Stellar clues reveal properties of significant merger in the young Milky Way’s history

May 01, 2020
About 10 billion years ago, a galaxy smashed into our cosmic home, the Milky Way, in a violent “merger” event that changed the way the Galaxy looks. Researchers from MPA together with international collaborators from the UK, Chile and Italy, have managed to piece together the impact of this event using the largest and most sophisticated simulations of the Milky Way to date. In particular, they found that the damage inflicted on the Galaxy in its youth is commensurate with a satellite that weights about a billion Suns.

The chronicle of the Milky Way is written in starlight: the history of our Galaxy can be deciphered from observing its stars and characterising their properties. For example, stars tend to be born on circular orbits around the Galactic centre, but over time they can begin to orbit on more oval, elongated trajectories, especially under the gravitational strains imposed during a galaxy merger, which may itself provide its own stars on near-radial orbits. In 2018, astronomers analysed the positions and velocities of stars observed by the Gaia satellite and discovered that the Milky Way had experienced a significant merger (Gaia-Enceladus) in its distant past. Stars that belonged to this merger were clearly identified to be on very radial (eccentric) orbits and make up a significant portion of the stellar halo - the faint light surrounding galaxies that constitutes the stellar garbage of debris from previously destroyed galaxies.

What was the Milky Way like before this cataclysmic event and how did it change?

This question can only be answered with the help of simulations. Researchers at MPA have played a leading role in developing the Auriga simulations - the largest suite of simulations for the formation of the Milky Way in our Universe that model physical processes such as star formation, supernovae, black holes and magnetic fields. These tools provide powerful insights by offering a realtime look at the formation and evolution of galaxies, akin to watching a film that starts just after the Big Bang and ends at present day.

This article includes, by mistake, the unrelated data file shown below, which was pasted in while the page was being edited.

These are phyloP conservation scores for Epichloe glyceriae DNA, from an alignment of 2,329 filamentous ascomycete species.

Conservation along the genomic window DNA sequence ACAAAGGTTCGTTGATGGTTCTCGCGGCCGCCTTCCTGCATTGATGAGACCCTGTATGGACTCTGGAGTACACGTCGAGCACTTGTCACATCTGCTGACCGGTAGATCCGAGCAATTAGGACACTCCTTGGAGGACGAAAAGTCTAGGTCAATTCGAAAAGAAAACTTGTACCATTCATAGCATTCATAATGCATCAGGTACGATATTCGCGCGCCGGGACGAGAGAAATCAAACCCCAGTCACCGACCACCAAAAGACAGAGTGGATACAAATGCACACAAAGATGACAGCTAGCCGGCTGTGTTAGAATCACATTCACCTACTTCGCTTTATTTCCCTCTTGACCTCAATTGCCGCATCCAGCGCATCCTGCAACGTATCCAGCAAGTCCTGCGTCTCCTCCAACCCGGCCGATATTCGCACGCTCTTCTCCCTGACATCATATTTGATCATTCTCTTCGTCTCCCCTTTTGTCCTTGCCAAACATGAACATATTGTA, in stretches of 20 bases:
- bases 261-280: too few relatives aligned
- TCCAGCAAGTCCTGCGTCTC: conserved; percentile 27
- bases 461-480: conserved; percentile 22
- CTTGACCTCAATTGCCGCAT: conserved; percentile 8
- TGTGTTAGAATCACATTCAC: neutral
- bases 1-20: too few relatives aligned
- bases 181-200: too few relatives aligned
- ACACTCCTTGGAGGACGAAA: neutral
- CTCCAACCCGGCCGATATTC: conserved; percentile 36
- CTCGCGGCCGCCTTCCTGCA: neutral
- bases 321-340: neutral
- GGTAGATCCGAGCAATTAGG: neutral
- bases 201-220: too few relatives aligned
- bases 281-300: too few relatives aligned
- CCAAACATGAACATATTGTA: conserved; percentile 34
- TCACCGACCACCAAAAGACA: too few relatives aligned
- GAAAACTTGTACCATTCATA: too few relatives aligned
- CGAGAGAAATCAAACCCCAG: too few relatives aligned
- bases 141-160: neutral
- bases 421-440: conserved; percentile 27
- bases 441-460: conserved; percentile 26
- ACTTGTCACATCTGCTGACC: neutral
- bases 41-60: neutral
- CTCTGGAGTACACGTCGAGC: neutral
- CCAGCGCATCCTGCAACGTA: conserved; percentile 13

MPA scientists analysed these sophisticated simulations and found that about a third of the “Milky Way analogues” produced the Gaia-Enceladus feature in their stellar halo (see also the January Highlight for how MPA researchers revealed how this event shaped the Milky Way’s central stellar bar). In each case, this was linked to a significant merger in the Galaxy’s youth (Fig. 1). They found that the mergers had 2 significant effects: i) the merging galaxies were always “gas-rich”, bringing in a lot of fresh, star-forming material that instigated a powerful burst of star formation; and ii) the Milky Way’s “proto disc” - the dominant component of its adolescence - suffered serious damage from the impact, losing a hefty fraction of its mass as stellar orbits were “splashed” out of the disc toward the edges of the visible stellar halo (Fig. 2). Nevertheless, some of the proto-disc survived, and, together with the stars formed during the burst of star formation, constitute what astronomers call the “thick disc” - one of the Galaxy’s most significant components today.

Dating and weighing the Gaia-Enceladus merger

Thanks to the large suite of simulations, it was possible for the researchers to measure the impact of many “analogue mergers” with a range of masses and merger times. A key diagnostic is the fraction of stars orbiting the Galaxy in the direction opposite to the bulk rotation - stars that have been “splashed out” of the proto-disc because of the strong gravitational perturbation of the merger. Scientists found that more massive mergers lead to a higher fraction of these counter-rotating “splash” stars and that the ages of these stars are an accurate predictor for the time of the merger (Fig. 3).

Importantly, these results highlight that with an accurate census of counter-rotating stars and precise stellar ages in the real Milky Way, astronomers can place tight limits on key properties of this event. Comparing with recent Milky Way observations, these latest results point to a Gaia-Enceladus merger with a mass of about a billions Suns that merged roughly 10 billion years ago. In the future, more expansive observations and simulations will help us understand one of the biggest chapters in our cosmic history in tantalising detail.

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